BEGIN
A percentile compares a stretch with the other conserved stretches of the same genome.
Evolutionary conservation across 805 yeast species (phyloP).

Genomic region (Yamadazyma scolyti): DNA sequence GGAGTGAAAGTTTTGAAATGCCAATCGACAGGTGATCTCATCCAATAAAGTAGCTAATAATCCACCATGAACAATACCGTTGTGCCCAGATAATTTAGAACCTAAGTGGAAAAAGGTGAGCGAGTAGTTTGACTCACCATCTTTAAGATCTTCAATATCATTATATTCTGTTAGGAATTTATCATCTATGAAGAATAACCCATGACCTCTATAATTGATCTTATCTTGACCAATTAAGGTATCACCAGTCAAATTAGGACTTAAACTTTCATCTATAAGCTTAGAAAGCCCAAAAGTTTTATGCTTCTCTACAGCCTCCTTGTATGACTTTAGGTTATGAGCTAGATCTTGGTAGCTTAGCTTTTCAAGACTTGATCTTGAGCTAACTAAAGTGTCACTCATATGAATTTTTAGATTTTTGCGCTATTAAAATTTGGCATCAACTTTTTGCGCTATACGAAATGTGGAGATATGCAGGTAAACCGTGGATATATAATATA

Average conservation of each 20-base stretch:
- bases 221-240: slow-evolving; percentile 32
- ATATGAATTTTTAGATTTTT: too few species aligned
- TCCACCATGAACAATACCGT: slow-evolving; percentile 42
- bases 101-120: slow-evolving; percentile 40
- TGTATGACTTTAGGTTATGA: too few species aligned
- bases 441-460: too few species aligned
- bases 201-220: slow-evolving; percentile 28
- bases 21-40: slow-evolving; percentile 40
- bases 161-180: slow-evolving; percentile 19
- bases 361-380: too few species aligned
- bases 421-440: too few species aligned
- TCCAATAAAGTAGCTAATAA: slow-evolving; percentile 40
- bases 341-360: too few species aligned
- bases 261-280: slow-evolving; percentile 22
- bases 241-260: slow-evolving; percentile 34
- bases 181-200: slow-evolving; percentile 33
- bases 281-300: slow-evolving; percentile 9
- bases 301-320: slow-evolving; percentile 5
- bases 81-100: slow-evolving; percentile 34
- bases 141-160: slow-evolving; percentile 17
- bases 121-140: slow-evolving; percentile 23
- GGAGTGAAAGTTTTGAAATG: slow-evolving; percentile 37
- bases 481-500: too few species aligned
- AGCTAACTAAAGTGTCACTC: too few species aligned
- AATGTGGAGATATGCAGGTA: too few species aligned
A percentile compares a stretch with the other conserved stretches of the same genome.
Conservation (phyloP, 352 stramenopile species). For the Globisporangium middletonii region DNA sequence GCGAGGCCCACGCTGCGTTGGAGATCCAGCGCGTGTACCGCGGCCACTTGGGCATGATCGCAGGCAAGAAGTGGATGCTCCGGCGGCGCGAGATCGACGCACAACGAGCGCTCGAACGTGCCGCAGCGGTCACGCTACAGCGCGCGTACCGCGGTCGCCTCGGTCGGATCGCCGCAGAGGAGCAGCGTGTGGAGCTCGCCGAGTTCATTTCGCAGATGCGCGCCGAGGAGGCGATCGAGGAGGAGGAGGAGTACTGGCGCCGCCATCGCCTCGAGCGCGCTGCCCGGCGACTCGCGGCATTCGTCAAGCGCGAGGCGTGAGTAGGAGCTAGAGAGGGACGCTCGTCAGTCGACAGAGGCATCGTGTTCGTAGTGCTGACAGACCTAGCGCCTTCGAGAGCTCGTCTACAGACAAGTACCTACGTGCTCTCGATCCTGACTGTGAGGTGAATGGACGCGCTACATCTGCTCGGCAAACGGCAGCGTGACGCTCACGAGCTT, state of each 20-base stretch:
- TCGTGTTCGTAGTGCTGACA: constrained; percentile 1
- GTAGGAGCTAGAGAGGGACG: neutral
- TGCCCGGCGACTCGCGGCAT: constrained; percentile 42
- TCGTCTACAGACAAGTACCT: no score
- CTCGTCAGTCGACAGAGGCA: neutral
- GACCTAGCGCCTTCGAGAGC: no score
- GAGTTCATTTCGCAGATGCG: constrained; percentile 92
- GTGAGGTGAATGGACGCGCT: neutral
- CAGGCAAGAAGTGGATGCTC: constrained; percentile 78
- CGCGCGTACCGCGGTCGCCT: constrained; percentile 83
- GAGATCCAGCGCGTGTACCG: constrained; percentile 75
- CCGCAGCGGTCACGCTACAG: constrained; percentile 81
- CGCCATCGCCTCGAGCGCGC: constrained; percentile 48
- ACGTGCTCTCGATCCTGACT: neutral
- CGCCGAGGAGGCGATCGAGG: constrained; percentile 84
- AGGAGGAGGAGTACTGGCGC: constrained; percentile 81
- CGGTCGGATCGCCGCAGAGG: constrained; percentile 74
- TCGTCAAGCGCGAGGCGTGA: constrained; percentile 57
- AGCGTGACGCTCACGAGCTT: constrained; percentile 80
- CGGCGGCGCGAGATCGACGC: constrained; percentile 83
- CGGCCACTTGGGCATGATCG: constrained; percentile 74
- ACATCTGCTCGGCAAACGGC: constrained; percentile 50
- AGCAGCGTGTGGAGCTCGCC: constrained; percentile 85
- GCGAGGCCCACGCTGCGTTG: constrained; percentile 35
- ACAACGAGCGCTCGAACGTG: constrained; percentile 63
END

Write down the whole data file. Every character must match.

A percentile compares a stretch with the other conserved stretches of the same genome.
Evolutionary conservation across 805 yeast species (phyloP).

Genomic region (Yamadazyma scolyti): DNA sequence GGAGTGAAAGTTTTGAAATGCCAATCGACAGGTGATCTCATCCAATAAAGTAGCTAATAATCCACCATGAACAATACCGTTGTGCCCAGATAATTTAGAACCTAAGTGGAAAAAGGTGAGCGAGTAGTTTGACTCACCATCTTTAAGATCTTCAATATCATTATATTCTGTTAGGAATTTATCATCTATGAAGAATAACCCATGACCTCTATAATTGATCTTATCTTGACCAATTAAGGTATCACCAGTCAAATTAGGACTTAAACTTTCATCTATAAGCTTAGAAAGCCCAAAAGTTTTATGCTTCTCTACAGCCTCCTTGTATGACTTTAGGTTATGAGCTAGATCTTGGTAGCTTAGCTTTTCAAGACTTGATCTTGAGCTAACTAAAGTGTCACTCATATGAATTTTTAGATTTTTGCGCTATTAAAATTTGGCATCAACTTTTTGCGCTATACGAAATGTGGAGATATGCAGGTAAACCGTGGATATATAATATA

Average conservation of each 20-base stretch:
- bases 221-240: slow-evolving; percentile 32
- ATATGAATTTTTAGATTTTT: too few species aligned
- TCCACCATGAACAATACCGT: slow-evolving; percentile 42
- bases 101-120: slow-evolving; percentile 40
- TGTATGACTTTAGGTTATGA: too few species aligned
- bases 441-460: too few species aligned
- bases 201-220: slow-evolving; percentile 28
- bases 21-40: slow-evolving; percentile 40
- bases 161-180: slow-evolving; percentile 19
- bases 361-380: too few species aligned
- bases 421-440: too few species aligned
- TCCAATAAAGTAGCTAATAA: slow-evolving; percentile 40
- bases 341-360: too few species aligned
- bases 261-280: slow-evolving; percentile 22
- bases 241-260: slow-evolving; percentile 34
- bases 181-200: slow-evolving; percentile 33
- bases 281-300: slow-evolving; percentile 9
- bases 301-320: slow-evolving; percentile 5
- bases 81-100: slow-evolving; percentile 34
- bases 141-160: slow-evolving; percentile 17
- bases 121-140: slow-evolving; percentile 23
- GGAGTGAAAGTTTTGAAATG: slow-evolving; percentile 37
- bases 481-500: too few species aligned
- AGCTAACTAAAGTGTCACTC: too few species aligned
- AATGTGGAGATATGCAGGTA: too few species aligned
A percentile compares a stretch with the other conserved stretches of the same genome.
Conservation (phyloP, 352 stramenopile species). For the Globisporangium middletonii region DNA sequence GCGAGGCCCACGCTGCGTTGGAGATCCAGCGCGTGTACCGCGGCCACTTGGGCATGATCGCAGGCAAGAAGTGGATGCTCCGGCGGCGCGAGATCGACGCACAACGAGCGCTCGAACGTGCCGCAGCGGTCACGCTACAGCGCGCGTACCGCGGTCGCCTCGGTCGGATCGCCGCAGAGGAGCAGCGTGTGGAGCTCGCCGAGTTCATTTCGCAGATGCGCGCCGAGGAGGCGATCGAGGAGGAGGAGGAGTACTGGCGCCGCCATCGCCTCGAGCGCGCTGCCCGGCGACTCGCGGCATTCGTCAAGCGCGAGGCGTGAGTAGGAGCTAGAGAGGGACGCTCGTCAGTCGACAGAGGCATCGTGTTCGTAGTGCTGACAGACCTAGCGCCTTCGAGAGCTCGTCTACAGACAAGTACCTACGTGCTCTCGATCCTGACTGTGAGGTGAATGGACGCGCTACATCTGCTCGGCAAACGGCAGCGTGACGCTCACGAGCTT, state of each 20-base stretch:
- TCGTGTTCGTAGTGCTGACA: constrained; percentile 1
- GTAGGAGCTAGAGAGGGACG: neutral
- TGCCCGGCGACTCGCGGCAT: constrained; percentile 42
- TCGTCTACAGACAAGTACCT: no score
- CTCGTCAGTCGACAGAGGCA: neutral
- GACCTAGCGCCTTCGAGAGC: no score
- GAGTTCATTTCGCAGATGCG: constrained; percentile 92
- GTGAGGTGAATGGACGCGCT: neutral
- CAGGCAAGAAGTGGATGCTC: constrained; percentile 78
- CGCGCGTACCGCGGTCGCCT: constrained; percentile 83
- GAGATCCAGCGCGTGTACCG: constrained; percentile 75
- CCGCAGCGGTCACGCTACAG: constrained; percentile 81
- CGCCATCGCCTCGAGCGCGC: constrained; percentile 48
- ACGTGCTCTCGATCCTGACT: neutral
- CGCCGAGGAGGCGATCGAGG: constrained; percentile 84
- AGGAGGAGGAGTACTGGCGC: constrained; percentile 81
- CGGTCGGATCGCCGCAGAGG: constrained; percentile 74
- TCGTCAAGCGCGAGGCGTGA: constrained; percentile 57
- AGCGTGACGCTCACGAGCTT: constrained; percentile 80
- CGGCGGCGCGAGATCGACGC: constrained; percentile 83
- CGGCCACTTGGGCATGATCG: constrained; percentile 74
- ACATCTGCTCGGCAAACGGC: constrained; percentile 50
- AGCAGCGTGTGGAGCTCGCC: constrained; percentile 85
- GCGAGGCCCACGCTGCGTTG: constrained; percentile 35
- ACAACGAGCGCTCGAACGTG: constrained; percentile 63